[inline=left]https://www.scubaboard.com/gallery/data/535/TOTM.gif[/inline] As a new diver, I am perceiving what seems to be an inconsistency among SB members regarding the level of responsibility expected of newly minted OW divers.
On one hand, most SB'ers emphasize that divers are responsible for their own safety. This becomes particularly apparent in the various threads about accidents or dangerous practices among dive ops. Inevitably, some SB veteran will chime in with a comment like "they received their certification, they should have known better than to trust the DM."
On the other hand, some SB'ers (often those very same vets described above) are eager to point out that OW (and even AOW) are just the beginning. Some go so far as to say that they are nothing more than intro courses and that these certifications are meaningless insofar as their ability to determine at least a minimum level of proficiency.
As an SB member, I agree with the former, but as a new diver, I agree with the latter. All else being equal, those who read boards such as this one are, imo, far more aware of best practices, risks, equipment, etc. than those who do not. Therefore, from our perspective as SB members, yes certified divers should be completely responsible for themselves. In fact one could make the argument that even prospective divers who are avid SB readers should know better than to trust their DM/Instructor.
However, as a new diver, I will also say that it is unrealistic and even to some degree elitist to expect new divers to ignore or disobey their DM/Instructor. Try to remember what it was like to be a brand new diver (yeah it's probably been awhile). There is a good chance that most of your dives immediately after getting your c-card were "trust me" dives.
And now for the flame-bait portion of my post: They SHOULD be "trust me" dives unless the new diver is far more knowledgeable than average. Veterans on SB are fond of saying or implying that new divers should heed the advice of those here who have thousands of dives and years of experience under their belt. And that is true enough. I've learned a ton just reading these boards over the past few months. But these same vets castigate new divers who put their trust in their DM, someone who probably has a similar level of experience as the SB vets and are practicing pro's.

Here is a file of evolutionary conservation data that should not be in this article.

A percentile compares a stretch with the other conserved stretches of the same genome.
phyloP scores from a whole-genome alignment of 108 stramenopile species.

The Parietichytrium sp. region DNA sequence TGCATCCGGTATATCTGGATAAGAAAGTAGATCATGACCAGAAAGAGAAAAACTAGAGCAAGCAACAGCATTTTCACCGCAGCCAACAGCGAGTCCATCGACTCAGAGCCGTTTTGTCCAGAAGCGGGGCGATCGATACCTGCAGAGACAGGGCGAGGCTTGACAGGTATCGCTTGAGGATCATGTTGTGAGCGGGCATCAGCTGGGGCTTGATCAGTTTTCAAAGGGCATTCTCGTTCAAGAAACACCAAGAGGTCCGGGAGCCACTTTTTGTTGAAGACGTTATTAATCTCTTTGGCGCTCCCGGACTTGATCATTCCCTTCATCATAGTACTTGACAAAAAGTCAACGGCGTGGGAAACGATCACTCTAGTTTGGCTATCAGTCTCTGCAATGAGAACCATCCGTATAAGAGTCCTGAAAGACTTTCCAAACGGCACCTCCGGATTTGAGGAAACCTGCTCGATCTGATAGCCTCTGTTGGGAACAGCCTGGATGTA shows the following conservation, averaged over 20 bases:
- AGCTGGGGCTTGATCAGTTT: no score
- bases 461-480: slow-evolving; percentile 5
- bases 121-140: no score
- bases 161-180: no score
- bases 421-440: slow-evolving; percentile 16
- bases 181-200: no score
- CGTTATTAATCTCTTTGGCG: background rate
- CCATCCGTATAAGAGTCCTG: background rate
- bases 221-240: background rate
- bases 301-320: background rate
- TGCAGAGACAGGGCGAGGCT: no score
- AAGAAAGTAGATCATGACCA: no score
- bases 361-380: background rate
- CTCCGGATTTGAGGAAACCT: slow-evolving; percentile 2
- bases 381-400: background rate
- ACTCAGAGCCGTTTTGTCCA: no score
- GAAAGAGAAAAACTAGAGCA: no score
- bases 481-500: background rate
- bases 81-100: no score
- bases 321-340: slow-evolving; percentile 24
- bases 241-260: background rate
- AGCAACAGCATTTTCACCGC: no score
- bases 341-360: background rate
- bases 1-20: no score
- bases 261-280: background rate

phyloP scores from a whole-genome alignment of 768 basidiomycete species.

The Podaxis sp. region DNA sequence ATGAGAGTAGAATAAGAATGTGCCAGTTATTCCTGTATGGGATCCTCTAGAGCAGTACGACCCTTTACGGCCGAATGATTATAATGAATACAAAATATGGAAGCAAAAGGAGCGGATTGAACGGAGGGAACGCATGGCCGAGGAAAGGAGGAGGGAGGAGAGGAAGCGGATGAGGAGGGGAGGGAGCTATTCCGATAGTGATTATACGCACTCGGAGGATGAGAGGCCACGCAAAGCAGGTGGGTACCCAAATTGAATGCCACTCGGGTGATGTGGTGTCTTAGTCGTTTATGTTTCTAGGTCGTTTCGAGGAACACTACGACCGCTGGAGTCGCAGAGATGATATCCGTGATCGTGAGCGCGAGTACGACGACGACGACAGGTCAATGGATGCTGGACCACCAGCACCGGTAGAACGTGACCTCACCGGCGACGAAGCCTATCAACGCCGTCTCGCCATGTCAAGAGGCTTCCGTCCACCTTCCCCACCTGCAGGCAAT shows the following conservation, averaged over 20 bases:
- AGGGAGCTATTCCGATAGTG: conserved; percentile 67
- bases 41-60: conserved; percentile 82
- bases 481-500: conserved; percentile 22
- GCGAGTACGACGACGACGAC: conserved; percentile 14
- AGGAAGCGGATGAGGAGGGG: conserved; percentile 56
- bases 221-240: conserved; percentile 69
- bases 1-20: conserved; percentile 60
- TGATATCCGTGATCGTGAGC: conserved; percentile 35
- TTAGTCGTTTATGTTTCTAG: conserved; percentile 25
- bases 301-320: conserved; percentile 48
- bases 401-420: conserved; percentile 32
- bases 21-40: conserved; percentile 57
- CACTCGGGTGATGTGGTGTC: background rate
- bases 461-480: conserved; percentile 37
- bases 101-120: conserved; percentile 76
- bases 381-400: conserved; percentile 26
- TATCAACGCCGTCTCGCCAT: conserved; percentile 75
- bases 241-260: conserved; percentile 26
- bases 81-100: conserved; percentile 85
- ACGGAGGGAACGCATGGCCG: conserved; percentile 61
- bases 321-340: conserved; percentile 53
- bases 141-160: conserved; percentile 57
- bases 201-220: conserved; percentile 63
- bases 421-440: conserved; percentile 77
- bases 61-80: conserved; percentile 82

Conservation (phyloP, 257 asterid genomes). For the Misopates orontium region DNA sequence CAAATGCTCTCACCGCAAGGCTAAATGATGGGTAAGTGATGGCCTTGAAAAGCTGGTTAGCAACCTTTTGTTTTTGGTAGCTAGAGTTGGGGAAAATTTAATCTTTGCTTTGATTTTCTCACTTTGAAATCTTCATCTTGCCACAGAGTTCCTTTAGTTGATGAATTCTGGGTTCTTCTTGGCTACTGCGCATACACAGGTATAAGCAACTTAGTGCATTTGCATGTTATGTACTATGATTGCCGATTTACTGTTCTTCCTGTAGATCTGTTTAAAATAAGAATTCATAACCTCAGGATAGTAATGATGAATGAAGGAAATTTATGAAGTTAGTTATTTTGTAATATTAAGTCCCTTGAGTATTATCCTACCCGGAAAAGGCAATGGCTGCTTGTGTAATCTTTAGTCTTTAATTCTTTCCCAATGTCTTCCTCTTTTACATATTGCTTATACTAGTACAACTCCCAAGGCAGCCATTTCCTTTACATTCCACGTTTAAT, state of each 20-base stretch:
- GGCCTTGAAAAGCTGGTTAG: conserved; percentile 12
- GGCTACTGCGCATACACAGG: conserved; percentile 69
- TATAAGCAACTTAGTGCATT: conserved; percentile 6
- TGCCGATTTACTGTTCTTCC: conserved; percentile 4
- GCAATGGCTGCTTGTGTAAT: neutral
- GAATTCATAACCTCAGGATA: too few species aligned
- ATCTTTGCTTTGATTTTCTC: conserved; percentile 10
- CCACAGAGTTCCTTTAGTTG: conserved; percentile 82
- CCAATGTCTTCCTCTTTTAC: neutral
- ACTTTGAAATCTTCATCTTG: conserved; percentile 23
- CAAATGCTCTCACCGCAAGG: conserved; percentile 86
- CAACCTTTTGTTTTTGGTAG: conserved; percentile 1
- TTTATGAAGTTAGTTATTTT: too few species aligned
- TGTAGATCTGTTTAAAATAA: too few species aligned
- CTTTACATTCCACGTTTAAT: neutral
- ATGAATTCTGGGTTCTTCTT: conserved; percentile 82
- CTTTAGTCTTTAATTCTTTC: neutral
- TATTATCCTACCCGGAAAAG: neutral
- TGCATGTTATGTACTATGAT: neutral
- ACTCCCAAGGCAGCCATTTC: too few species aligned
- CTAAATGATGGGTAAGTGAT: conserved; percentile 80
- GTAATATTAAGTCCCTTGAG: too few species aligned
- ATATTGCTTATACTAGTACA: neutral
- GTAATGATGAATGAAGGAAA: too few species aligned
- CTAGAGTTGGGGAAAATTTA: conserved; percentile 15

The vast majority of divers (old and new) are not active members of SB or other diving forums. To expect a newbie with maybe 10-20 dives to argue about protocol and safety with a DM who has thousands of dives at that location is ludicrous. NOTE: I'm not saying that a newbie disagreeing with the DM is ludicrous - I'm saying it is ludicrous to EXPECT a newbie to have the courage, stubbornness, or confidence to do so. That kind of expectation is just not fair IMO. If a new OW told his DM that the dive plan was bad because of something he read on the internet, he might very well be laughed off the boat.
I do believe that it's good for new divers to confront DMs and dive ops who do not follow protocol. After all, complacency is probably the single biggest root cause of accidents (while I don't have the figures, I wouldn't be surprised if most accidents happen to more experienced divers - say maybe 50 dives or more). But as commendable as it may be for new divers to have the guts to stand up to the pro's, it should not be expected behavior (unless they've been reading SB!).
I don't really have a much of a point - this is just me observing out loud. But on a related note, I would love to see SB'ers stop blaming new divers for just about everything that goes wrong and apply a proportionate blame to the dive ops who take advantage of a new divers' naivete and lead them into potentially dangerous situations. I think we need to recognize that new divers who do not read SB or other forums probably have no clue that "trust me" dives are bad. You can't be responsible for what you don't know (or maybe you can - what do I know?)
Edit: So my 101st post ended up being potential flame-bait. Good thing this was posted in a flame-free zone! HA!
This thread was voted "thread of the month" for the month of May, 2012 by the users of ScubaBoard.